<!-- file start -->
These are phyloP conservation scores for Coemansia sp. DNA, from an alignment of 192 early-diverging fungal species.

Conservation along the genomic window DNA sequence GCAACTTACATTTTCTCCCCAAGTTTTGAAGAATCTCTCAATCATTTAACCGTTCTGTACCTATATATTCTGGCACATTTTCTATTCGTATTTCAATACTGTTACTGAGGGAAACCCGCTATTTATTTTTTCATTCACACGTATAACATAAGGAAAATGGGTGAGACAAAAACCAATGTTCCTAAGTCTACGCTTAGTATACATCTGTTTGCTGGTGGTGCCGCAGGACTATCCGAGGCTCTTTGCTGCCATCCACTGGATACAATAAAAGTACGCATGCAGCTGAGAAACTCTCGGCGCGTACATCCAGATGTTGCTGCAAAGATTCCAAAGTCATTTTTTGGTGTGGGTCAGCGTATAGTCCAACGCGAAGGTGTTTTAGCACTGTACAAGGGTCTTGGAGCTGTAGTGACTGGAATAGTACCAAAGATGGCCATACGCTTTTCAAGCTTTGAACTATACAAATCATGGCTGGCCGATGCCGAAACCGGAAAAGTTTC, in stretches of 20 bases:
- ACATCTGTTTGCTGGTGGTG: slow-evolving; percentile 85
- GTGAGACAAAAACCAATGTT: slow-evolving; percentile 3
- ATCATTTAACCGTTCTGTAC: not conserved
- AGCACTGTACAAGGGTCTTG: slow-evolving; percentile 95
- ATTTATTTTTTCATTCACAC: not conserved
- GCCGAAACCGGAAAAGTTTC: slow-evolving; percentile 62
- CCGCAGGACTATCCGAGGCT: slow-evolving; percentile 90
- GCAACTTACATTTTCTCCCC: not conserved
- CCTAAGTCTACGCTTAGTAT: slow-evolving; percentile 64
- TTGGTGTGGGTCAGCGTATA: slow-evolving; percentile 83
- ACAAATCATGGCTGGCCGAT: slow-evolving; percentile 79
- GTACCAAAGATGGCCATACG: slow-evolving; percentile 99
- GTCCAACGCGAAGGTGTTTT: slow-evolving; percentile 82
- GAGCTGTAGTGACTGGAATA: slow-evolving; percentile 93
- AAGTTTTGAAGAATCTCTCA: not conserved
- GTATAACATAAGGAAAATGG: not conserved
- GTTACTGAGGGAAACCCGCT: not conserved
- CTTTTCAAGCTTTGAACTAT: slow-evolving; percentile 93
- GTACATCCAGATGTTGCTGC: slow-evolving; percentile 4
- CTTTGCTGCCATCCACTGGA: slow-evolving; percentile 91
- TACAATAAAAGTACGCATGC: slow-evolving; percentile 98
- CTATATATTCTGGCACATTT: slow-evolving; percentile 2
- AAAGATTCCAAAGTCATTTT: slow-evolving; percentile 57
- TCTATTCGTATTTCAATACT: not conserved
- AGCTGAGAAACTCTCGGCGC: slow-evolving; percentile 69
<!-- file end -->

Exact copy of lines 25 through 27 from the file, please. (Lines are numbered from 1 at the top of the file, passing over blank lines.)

- AAAGATTCCAAAGTCATTTT: slow-evolving; percentile 57
- TCTATTCGTATTTCAATACT: not conserved
- AGCTGAGAAACTCTCGGCGC: slow-evolving; percentile 69